Gucci’s Twinburg’s show at Milan Fashion Week opened with Mary-Kate and Ashley Olsen’s Identical Twins lyrics read by Marianne Faithfull, her wise, poetic voice booming over the speakers: “We’re twins, we’re twins, yes sir. I am me, she is she, except when I pretend I’m her. And when we switch, you can’t tell which is which. You don’t know who you’re talking to, because we’re identical, ‘dentical, ‘dentical, identical twins!”
But even that intro wasn’t the biggest shock of the show, which began with models walking down the runway alone—before each one was joined for a second walk with their identical twin, evoking the feeling of an additional show altogether. Seeing each look at first in the traditional runway format, then witnessing it once again with an exact copy—styled and replicated the same—created a thought-provoking effect. Creative director Alessandro Michele said he was inspired by the intimate twinship of his own mother and her twin. But the meaning here went much deeper, playing with the idea of originals and copies. What does it mean when style is multiplied, and how does individualism impact identity, perception, and even self-expression?
The collection itself was composed of a mix of Michele’s greatest hits, plus, what felt like a return to the eccentric magpie love of accessories and ornate decoration that is so connected to Michele’s earliest collections for Gucci (the last few seasons, it felt like jewelry took a backseat). Spring 2023 was purely a celebration of individuality. Beaded headpieces, pearl earrings that extended more than one-foot long, bows, animal print gloves, glasses swinging with chains, and metal face jewelry all dripped off each identical body in unison.
Photos by Daniele Venturelli/Getty Images for Gucci
There were even fluffy versions of Gizmo from Gremlins hanging off of belts, on fluffy bags, and printed on the bottom of two column-style gowns. Dark humor punctuated the collection, with the serious Olsen twins reading and the somewhat macabre adornments. Oversized flaming sequin jackets read “fuori” (“out” in Italian).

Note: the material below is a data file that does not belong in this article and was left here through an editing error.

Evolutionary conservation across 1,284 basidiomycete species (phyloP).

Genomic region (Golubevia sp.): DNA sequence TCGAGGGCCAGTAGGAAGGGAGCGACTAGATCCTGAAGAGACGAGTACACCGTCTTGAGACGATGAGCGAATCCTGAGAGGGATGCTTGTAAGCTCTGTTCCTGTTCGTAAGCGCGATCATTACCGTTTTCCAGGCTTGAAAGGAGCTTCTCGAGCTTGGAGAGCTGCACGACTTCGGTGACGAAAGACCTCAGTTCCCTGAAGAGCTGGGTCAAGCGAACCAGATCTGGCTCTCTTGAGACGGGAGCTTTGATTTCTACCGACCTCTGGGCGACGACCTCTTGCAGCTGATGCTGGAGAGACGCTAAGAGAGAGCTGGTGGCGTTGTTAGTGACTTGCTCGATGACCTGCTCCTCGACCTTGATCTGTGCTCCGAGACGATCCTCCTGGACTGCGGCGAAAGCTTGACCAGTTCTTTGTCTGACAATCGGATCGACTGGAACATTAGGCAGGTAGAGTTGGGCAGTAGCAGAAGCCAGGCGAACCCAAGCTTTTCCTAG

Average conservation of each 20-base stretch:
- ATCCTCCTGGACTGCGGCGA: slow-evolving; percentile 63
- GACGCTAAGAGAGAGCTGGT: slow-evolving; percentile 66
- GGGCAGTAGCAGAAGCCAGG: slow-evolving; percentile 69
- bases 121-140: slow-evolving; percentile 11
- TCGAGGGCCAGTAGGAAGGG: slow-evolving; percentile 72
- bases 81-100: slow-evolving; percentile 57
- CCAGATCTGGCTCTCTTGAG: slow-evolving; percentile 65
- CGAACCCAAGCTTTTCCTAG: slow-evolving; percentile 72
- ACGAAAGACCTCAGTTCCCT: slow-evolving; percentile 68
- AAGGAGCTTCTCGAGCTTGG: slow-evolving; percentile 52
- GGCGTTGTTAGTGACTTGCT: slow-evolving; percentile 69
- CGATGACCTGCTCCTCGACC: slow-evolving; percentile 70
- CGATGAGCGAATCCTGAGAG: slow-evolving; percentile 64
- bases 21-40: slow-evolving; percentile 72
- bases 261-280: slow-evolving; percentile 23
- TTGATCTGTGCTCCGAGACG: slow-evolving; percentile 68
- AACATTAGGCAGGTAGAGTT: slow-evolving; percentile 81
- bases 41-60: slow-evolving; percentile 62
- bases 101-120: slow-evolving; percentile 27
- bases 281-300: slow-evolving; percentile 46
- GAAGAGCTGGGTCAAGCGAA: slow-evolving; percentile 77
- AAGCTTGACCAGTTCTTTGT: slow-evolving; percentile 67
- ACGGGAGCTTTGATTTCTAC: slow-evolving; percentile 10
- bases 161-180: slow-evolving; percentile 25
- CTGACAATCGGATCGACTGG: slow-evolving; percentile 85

Tailored blazers, leather jackets, pinstriped suits, and sporty leather logo coats played at the understated side of duality—slightly off-kilter effects were there too, like suits broken up with garter straps and visible thongs. The pleated gold blouses, overalls, glittering animal print dresses with matching beanies, and gloves attached and sequined jackets represented a version of unadulterated opposites.
“The same clothes emanate different qualities on seemingly identical bodies,” Michele wrote in the show notes. “Fashion, after all, lives on serial multiplications that don’t hamper the most genuine expression of every possible individuality.” This was all true. But one couldn’t help but wonder, with such an endearing expression that really got to the love of self-expression and individualistic representation, where were the body diverse twins? There were 68 sets of twins, and all of them resembled the traditional model ideal.
Still, as the twinsets walked down the runway holding hands, each of their nails matching and painted with dual colors, it was a powerful sight that made even the wildest and most overly produced shows feel bland in comparison. The message of identity and otherness—doubleness, if you will—is quite the thought starter when contextualized in fashion; especially given the times in which we’re living.